The Rationality Gap: Brexit and the Immigration Question

At the start of the European Union referendum campaign I ran a class going through the changes David Cameron had negotiated and which are to be put to the UK voters on June 23rd. It was a very dull lecture and eyes soon glazed over. At the end I told them to forget everything I’d said because it was all irrelevant – the referendum was actually about immigration.

The right-wing press made that clear from the start with relentless headlines about the floods of migrants and refugees heading for the UK who could only be headed off by Brexit. Then the Leave campaign headlined the immigration question on May 29th, when Boris Johnson and Michael Gove attacked Cameron’s net migration target of 100,000 a year, and challenged him to come clean that it cannot be met while the UK remains a member of the European Union. Since then there has been a significant shift in momentum towards the Leave campaign, with some polls putting them in a clear lead with just days to go to the vote.

Cameron now seems an irrelevance for two reasons. First, he has no answer the the Johnson/Gove challenge – he had the chance to abandon the net migration target at the last election but for some reason stuck with it. Second, the evidence is that ‘traditional’ Labour voters are the key to the referendum result, with many of them convinced by the Leave campaign’s arguments about immigration. This has led some key Labour figures to stage a late intervention, with deputy leader Tom Watson saying EU freedom of movement rules for workers will have to be revised, and former chancellor Ed Balls arguing that the EU needs to restore proper borders and controls over economic migration.

Their move is reflected by Guardian columnist Jonathan Freedland who urged the Remain campaign to change tack this week. Even though he personally believes people have nothing to fear from immigration and much to gain, a significant number of Labour voters believe the opposite, and, he argues, the Remain campaign must win them over, not by pointing out that their concerns are misplaced, but by persuading them that they can be met within the EU.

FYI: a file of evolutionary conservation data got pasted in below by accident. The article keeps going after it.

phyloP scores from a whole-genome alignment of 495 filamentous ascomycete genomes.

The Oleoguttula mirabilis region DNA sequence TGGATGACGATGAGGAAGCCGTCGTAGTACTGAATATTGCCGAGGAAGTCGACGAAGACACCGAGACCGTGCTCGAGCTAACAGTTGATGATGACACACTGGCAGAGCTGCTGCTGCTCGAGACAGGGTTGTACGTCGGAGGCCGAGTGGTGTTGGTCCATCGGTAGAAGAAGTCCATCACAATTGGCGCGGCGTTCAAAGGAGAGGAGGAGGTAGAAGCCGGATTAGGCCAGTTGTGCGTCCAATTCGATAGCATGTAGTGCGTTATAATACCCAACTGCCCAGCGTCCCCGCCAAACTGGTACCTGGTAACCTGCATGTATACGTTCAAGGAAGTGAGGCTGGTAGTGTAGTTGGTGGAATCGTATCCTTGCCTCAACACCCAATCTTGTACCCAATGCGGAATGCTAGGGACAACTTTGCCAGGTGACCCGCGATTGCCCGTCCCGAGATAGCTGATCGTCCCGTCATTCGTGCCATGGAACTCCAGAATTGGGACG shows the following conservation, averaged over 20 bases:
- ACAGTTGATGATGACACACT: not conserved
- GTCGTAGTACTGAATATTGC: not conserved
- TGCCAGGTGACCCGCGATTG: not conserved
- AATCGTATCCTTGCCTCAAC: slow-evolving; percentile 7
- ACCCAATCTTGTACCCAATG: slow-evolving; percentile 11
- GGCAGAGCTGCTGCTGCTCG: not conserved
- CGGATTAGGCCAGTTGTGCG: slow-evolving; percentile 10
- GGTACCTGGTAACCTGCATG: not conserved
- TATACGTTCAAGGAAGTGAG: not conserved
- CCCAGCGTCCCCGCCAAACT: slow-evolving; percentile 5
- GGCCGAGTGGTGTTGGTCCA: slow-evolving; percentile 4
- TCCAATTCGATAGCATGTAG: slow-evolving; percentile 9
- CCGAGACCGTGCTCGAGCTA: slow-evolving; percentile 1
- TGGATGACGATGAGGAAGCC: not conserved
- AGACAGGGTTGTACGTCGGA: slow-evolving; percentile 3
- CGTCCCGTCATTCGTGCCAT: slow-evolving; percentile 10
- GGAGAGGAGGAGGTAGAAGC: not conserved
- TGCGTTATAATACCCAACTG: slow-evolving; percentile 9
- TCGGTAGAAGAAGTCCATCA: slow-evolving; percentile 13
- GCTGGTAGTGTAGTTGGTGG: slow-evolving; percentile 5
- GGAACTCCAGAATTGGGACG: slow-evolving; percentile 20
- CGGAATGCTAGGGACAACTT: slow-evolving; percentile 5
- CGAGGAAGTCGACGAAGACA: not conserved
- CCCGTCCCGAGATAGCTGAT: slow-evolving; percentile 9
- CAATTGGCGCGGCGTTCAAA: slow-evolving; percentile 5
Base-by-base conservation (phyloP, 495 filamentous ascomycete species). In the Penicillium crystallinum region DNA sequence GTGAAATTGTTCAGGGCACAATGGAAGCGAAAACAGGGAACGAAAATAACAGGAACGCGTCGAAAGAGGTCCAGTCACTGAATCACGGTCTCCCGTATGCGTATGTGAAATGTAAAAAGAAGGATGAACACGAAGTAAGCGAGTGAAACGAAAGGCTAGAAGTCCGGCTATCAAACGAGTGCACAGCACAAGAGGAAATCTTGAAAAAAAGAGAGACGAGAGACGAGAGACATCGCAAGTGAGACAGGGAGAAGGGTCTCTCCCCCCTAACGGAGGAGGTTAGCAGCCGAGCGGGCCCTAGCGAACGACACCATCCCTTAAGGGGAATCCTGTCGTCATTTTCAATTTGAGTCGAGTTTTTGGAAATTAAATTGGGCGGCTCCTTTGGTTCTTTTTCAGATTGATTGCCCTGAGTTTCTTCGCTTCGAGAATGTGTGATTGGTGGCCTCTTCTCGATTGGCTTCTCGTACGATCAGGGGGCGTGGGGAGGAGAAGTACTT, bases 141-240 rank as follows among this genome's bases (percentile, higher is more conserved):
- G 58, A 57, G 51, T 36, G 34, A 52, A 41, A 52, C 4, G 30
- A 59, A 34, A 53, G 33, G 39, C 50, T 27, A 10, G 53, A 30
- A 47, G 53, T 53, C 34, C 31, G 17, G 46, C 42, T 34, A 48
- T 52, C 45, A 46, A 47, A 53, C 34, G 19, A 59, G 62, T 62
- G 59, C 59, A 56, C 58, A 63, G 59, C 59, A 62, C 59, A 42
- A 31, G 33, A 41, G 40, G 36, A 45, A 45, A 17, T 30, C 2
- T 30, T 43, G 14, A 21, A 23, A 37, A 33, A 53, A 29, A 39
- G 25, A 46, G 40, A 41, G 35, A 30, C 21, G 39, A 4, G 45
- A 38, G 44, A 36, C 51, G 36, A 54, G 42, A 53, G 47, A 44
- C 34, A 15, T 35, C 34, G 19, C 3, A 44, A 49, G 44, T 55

He compares such a move with the moment in the Scottish independence campaign when the pro-union parties promised that all the concerns people had could be met fully while remaining part of the UK. The problem with Freedland’s proposal is, as he recognises, that the only people who can make that pledge with any authority are the key EU member states themselves, and they are not going to do it.

Another option for the Labour party is the Yvette Cooper line which is to try to persuade people that the referendum is not about immigration, but the problem is that if people want the referendum to be about immigration then it is about immigration. And so the final option is Jeremy Corbyn’s tactic, to defend the positive benefits of immigration and the principle of freedom of movement. This is, in the end, the only rational and principled position to take, but we know that we are arguing against an unprincipled Leave campaign and that our arguments will fall into the rationality gap.

Polly Toynbee identifies that gap this week. Joining volunteers on the ‘Labour in’ phone campaign, she observes: “Try arguing with facts and you get nowhere”. Immigrants are to blame. For what? For anything that is going wrong with our community. Tell people the real reasons why there is a shortage of jobs, why people are trapped in low-paid work, why there is a housing shortage, why the NHS is in crisis, and they will not believe you – the cause for all these ills is immigration, and one thing we know about immigration is that it makes people angry.

Earlier this month Aditya Chakrabortty reported from Newport in Wales, part of the Labour heartland, where he found “a burning anger that spits in all directions”. He identified a resentment that ‘hard-working people’ were financing the lives of the ‘lazy’ – immigrants here for two minutes were claiming benefits, houses, jobs and treatment on the NHS, despite nobody having ever met any such an immigrant.

There is much at stake on June 23rd, and we might think that in the face of all this Freedland and others are right that we should abandon reason and principle, accept people’s fear and anger, and appease them through making promises to roll back freedom of movement and curb immigration despite the fact that they have nothing to do with creating the conditions that make people scared and angry in the first place.

But Toynbee warns of great danger of playing to this anger, that we may end up with national socialism under a different name. If we do leave the EU and nothing changes –if jobs, homes and health care remain in short supply – where does the anger go next? If EU immigrants turn out not to be the culprits, then it must be other immigrants who have been here longer, or anyone who can be identified as in some sense ‘alien’. Immigration politics is never a great distance from ‘race’ politics, and that distance will be closed in a moment.

We need to hang on to reason and principle, to defend them however unpopular they may be, because whatever happens after June 23rd we will need them more than ever, and to have abandoned them in order to make fear and anger the driving forces of politics would be a dreadful legacy. Having abandoned them we will not be able to reclaim them, and we will end up back in a place which we thought Europe had left behind forever.

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